The home dates to around 1850, built by Dr. D. H. Ward, a country doctor who settled in Chatham, and who moved the house at least once. The Johnsons have learned about Dr. Ward’s life on the farm, including a family story that when authorities raised a local militia to join the Civil War, he skipped out by paying a conscript to take his place. One of Dr. Ward’s great-granddaughters, Wyvette Brown Spencer, who now lives in Cary, has visited. She was, she says, one of eight babies thought to have been born in the home’s attic space. The original wing of the house still shows signs of its pre-industrial construction. Many of the beams, including some exposed headboards, hold telltale marks of the axes that shaped them before lumber was cut at sawmills.  One such original piece sits as the header over the entranceway – one of several original doorways lower than Brad’s 6-foot-4-inch height.

“I had to learn to duck when I walked between every room,” Brad says.

Just outside the front door is a cabin where Dr. Ward saw patients. Now a heated and cooled in-law suite, it still sits without a foundation, and the dirt below is visible through the original boards of the entryway floor.

On a walk through the home today, one can sense the subsequent additions, each a bit wider and more open than the last. In some spots, walls that used to be outside are now in, and rough exterior wood now lines hallways. The most recent, and largest, addition came in the 1980s, nearly doubling the size of the house, adding a large master bedroom and a smaller upstairs bedroom that Virginia, 14, and Kimberly, 12, share. Mounted over the entrance to their room is a custom board on which Virginia practices fingers-only pull-ups for climbing. What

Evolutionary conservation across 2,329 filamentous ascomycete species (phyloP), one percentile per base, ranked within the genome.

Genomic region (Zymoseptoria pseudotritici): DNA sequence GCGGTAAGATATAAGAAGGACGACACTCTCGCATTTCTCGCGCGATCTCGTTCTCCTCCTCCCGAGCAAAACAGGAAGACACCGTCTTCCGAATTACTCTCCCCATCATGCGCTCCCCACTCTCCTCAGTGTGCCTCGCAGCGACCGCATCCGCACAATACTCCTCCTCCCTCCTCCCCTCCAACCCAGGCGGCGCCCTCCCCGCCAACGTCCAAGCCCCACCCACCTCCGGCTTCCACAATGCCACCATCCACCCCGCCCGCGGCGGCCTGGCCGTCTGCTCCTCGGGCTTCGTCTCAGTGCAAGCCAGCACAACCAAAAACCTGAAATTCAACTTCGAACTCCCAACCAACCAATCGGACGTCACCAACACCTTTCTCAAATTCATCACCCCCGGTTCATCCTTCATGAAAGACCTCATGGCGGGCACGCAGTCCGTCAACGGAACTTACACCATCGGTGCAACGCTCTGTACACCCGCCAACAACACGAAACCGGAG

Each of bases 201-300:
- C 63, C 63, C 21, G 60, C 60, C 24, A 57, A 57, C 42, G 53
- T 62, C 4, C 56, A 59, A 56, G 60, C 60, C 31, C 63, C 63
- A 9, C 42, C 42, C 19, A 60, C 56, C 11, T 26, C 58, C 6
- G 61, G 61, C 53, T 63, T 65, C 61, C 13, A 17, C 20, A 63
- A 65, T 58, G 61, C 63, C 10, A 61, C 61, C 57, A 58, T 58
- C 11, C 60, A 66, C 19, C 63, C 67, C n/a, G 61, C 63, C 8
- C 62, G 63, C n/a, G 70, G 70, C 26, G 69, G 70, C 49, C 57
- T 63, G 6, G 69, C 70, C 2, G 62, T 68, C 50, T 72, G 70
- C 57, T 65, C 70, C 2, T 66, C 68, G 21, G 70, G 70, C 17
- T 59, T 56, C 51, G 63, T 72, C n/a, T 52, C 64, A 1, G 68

were once much smaller bedrooms in the front are now play and study areas for the girls, who are homeschooled.

In all, Dani says, the single-level house is just over 3,000 square feet. “It doesn’t feel that big because it just keeps going with the additions,” Dani says. “Until you have to clean it.”

Outside, in the front and side of the house, are two oak trees listed with the county as Grand Trees of Chatham, each at least as old as Dr. Ward’s ownership. In the meadow farther back are walnut trees, with a treehouse and a rope swing perhaps 20 feet high.

The Johnsons moved in at the beginning of 2017, though the opportunity to buy the house was set in motion a decade before. In the early 2000s, a developer bought most of the adjacent farmland – Dr. Ward and his family had grown the farm to 250 acres at one point, though it was smaller when it was finally broken up – and began building The Hamptons, a subdivision of estate-style homes that now sits next door. Meanwhile, the farmhouse and its remaining seven acres changed hands a few times as well, including once by foreclosure, and ended up with a couple who planned to use its grounds as a wedding and event space.

Their renovations included a new roof, a generator, a fence between themselves and the growing Hamptons and a gazebo to overlook the creek. But permits needed to hold events never came through, and the old farmhouse went up for sale again.

Brad and Dani weren’t about to let it slip by again.

“We’d been thinking about selling the house in Redbud,” Dani says. “When we saw this was back on the market, we jumped on it.” CM


Read the original article from the August/September 2018 Issue: